Bone and
Birth Clinic

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+91 89048 13444

J.P Nagar


Office Hour: 05:00pm - 09:00pm

[email protected]


Cancer Screening:
Cancer screening involves the use of tests and examinations to detect cancer in individuals who do not have any symptoms. Regular cancer screening is essential because it can help detect cancer at an early stage when it is more treatable. Here are some common types of cancer screening:

Breast Cancer Screening: Mammograms are the most common screening tool for breast cancer. Women are typically advised to begin mammograms between the ages of 40 and 50, although recommendations may vary depending on individual risk factors and guidelines.

Cervical Cancer Screening: The Pap test (or Pap smear) is used to screen for cervical cancer. It involves collecting cells from the cervix to check for abnormalities. In some cases, human papillomavirus (HPV) testing may also be done alongside or after the Pap test. The frequency and age to start screening may vary depending on guidelines and individual risk factors.

Colorectal Cancer Screening: Colorectal cancer screening can be done through various methods, including colonoscopy, sigmoidoscopy, and stool tests (such as fecal occult blood test or fecal immunochemical test). The recommended age to begin screening and the frequency of screening can vary depending on factors such as family history and individual risk.

Prostate Cancer Screening: Prostate-specific antigen (PSA) blood test is commonly used for prostate cancer screening in men. However, there is ongoing debate regarding the benefits and potential harms of routine PSA screening, and guidelines may differ. It is important for men to discuss the potential benefits and risks with their healthcare provider to make an informed decision.

Menopausal Care:

Menopause is a natural biological process that occurs in women, usually in their late 40s or early 50s, when the ovaries stop producing eggs and hormone levels (estrogen and progesterone) decline. Menopausal care focuses on managing the symptoms and health changes associated with menopause. Here are some aspects of menopausal care:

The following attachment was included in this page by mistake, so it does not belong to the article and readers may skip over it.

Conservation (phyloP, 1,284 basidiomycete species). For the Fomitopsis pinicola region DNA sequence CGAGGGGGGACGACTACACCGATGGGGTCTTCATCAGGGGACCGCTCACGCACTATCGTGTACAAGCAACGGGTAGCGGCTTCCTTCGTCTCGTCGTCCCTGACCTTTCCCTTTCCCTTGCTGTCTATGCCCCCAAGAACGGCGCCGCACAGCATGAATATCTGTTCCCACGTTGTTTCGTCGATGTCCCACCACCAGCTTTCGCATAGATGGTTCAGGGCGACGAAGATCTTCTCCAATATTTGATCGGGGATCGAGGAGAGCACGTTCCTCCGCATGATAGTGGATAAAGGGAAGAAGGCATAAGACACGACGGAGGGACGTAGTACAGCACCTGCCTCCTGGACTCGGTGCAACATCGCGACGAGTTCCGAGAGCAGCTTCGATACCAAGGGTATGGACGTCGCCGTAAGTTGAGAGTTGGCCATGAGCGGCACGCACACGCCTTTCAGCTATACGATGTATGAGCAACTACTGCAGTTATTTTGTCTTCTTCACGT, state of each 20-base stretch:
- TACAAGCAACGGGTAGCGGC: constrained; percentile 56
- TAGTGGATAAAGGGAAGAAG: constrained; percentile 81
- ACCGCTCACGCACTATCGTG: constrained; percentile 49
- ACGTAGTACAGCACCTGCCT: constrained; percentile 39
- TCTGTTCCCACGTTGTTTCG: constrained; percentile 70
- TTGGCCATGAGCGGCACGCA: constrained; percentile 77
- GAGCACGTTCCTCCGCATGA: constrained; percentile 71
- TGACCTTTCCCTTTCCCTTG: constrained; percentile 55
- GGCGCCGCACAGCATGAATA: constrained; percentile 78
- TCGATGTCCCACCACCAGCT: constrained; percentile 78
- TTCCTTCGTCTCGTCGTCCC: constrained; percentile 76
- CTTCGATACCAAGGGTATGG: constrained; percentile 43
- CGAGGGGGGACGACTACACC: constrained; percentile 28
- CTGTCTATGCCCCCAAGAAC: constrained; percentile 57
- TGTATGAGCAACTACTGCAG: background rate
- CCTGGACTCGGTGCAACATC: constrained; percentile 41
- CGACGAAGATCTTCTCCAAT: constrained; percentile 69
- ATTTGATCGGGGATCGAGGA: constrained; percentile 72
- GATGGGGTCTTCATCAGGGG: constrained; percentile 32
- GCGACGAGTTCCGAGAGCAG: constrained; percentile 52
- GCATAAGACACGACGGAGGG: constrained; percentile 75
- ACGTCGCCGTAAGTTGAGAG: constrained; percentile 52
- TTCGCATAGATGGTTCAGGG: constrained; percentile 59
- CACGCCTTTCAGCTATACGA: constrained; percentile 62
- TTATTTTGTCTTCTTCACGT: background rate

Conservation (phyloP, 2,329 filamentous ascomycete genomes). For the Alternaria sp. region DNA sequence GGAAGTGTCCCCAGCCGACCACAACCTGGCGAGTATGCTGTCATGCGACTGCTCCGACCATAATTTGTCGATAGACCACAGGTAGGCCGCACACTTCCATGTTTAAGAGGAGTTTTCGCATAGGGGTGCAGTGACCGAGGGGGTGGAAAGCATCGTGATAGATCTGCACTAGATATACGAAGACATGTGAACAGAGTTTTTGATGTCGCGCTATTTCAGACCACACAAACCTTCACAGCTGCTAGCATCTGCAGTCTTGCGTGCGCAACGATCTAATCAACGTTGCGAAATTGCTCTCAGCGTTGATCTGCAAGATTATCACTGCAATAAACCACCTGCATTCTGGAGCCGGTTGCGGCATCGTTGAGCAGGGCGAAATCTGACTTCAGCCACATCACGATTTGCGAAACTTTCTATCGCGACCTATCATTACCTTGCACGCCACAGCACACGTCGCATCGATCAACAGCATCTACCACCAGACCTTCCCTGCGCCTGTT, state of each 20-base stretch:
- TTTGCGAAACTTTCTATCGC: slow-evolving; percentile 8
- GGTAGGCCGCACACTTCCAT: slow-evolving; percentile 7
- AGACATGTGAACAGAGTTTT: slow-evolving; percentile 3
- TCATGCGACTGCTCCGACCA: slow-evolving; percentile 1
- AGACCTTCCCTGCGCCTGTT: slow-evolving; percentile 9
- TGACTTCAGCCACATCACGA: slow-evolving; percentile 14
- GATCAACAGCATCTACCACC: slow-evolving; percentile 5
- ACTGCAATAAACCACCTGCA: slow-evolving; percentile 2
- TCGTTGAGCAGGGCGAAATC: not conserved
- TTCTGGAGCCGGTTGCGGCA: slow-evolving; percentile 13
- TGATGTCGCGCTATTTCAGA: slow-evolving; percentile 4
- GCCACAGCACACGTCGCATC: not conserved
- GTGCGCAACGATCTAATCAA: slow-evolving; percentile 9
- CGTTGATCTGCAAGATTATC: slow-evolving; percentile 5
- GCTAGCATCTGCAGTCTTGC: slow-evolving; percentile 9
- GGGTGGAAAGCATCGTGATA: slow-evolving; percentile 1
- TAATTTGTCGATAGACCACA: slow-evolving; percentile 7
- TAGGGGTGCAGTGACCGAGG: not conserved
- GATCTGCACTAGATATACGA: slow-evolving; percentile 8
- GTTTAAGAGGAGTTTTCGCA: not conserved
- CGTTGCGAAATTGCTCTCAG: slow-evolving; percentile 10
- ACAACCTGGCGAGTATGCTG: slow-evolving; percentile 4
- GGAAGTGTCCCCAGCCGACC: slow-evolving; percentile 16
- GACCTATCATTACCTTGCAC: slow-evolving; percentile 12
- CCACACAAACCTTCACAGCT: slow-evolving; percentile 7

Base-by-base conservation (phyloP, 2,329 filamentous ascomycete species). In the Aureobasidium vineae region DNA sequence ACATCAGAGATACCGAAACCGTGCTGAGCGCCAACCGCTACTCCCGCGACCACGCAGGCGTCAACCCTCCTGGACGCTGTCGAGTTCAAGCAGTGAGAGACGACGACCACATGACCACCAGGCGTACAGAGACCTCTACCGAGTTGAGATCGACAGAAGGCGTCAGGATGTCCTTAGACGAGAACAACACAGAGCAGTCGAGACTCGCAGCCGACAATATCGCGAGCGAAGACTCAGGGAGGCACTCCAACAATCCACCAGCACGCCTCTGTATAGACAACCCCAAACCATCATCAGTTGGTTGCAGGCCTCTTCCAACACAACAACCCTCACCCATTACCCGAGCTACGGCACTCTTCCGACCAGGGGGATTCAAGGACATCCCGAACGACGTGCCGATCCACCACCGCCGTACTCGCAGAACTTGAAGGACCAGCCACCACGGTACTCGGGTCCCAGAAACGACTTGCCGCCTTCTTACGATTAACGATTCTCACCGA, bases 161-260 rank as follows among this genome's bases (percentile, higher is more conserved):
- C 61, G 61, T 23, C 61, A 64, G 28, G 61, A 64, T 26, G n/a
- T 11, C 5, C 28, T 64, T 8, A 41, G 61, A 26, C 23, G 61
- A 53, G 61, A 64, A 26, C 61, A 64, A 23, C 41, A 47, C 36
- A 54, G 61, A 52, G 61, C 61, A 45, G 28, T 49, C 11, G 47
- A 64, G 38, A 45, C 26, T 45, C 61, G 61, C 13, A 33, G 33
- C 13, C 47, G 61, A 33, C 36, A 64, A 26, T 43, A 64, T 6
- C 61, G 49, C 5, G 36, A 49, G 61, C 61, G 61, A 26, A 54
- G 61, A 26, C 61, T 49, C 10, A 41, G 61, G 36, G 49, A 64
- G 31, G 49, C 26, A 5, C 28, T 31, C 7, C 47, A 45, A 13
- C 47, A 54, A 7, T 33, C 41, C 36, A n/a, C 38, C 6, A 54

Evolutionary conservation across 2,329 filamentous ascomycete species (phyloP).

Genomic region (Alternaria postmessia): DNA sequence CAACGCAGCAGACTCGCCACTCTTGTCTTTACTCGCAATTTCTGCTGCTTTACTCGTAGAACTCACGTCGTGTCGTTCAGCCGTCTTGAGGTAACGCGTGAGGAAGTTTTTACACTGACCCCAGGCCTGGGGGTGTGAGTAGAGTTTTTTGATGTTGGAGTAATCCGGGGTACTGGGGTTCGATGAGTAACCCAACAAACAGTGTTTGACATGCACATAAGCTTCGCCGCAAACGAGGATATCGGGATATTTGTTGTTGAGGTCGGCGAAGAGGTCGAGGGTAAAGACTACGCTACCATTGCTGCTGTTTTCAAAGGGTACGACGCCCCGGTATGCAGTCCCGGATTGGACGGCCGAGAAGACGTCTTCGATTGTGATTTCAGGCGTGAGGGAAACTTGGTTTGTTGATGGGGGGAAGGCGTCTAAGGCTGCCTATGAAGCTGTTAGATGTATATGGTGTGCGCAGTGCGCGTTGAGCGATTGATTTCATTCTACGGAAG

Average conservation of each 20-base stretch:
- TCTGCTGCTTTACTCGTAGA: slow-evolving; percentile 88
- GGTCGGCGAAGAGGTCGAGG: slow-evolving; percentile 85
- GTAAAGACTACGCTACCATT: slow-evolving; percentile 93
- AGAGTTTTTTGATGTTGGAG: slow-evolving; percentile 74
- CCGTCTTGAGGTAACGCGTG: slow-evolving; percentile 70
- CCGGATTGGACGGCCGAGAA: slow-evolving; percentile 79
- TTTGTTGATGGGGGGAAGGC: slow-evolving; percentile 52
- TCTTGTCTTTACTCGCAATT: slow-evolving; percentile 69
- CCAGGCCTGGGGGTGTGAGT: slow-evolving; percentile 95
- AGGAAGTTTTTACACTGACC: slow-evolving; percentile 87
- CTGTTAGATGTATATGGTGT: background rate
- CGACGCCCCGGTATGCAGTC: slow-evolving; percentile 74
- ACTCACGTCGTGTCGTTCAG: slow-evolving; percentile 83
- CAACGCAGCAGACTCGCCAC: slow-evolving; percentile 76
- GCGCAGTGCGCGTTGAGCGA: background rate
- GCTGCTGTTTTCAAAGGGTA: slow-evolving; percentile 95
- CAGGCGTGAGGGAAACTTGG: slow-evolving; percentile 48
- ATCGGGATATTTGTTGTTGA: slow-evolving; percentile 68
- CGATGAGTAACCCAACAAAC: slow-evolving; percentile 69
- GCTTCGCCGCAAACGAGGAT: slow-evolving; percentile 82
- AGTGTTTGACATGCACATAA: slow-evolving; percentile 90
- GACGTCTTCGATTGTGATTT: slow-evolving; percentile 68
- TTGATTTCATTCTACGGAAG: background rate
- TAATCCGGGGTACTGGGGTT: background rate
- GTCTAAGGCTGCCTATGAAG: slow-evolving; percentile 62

Symptom Management: Menopause can cause various symptoms such as hot flashes, night sweats, mood changes, vaginal dryness, and sleep disturbances. Treatment options for symptom management may include lifestyle changes, hormone therapy (estrogen therapy, alone or in combination with progesterone), non-hormonal medications, and complementary therapies. The choice of treatment depends on the severity of symptoms and individual preferences.

Bone Health: During and after menopause, women are at an increased risk of osteoporosis (bone loss). It is important to focus on maintaining bone health through a combination of regular weight-bearing exercise, adequate calcium and vitamin D intake, and, if necessary, medications to prevent or treat osteoporosis.

Cardiovascular Health: Estrogen has a protective effect on the cardiovascular system, and after menopause, women become more susceptible to heart disease. It is important to maintain a healthy lifestyle, including regular exercise, a balanced diet, and managing other risk factors like high blood pressure, cholesterol, and diabetes.

Regular Check-ups: Menopausal women should continue to have regular check-ups with their healthcare provider. These visits allow for monitoring of overall health, screening for age-appropriate health conditions (such as breast cancer, colon cancer, and heart disease), and discussing any specific concerns or symptoms related to menopause.

It is important to note that individual needs and recommendations may vary, so it is best to consult with a healthcare professional who can provide personalized advice based on your medical history, symptoms, and risk factors.

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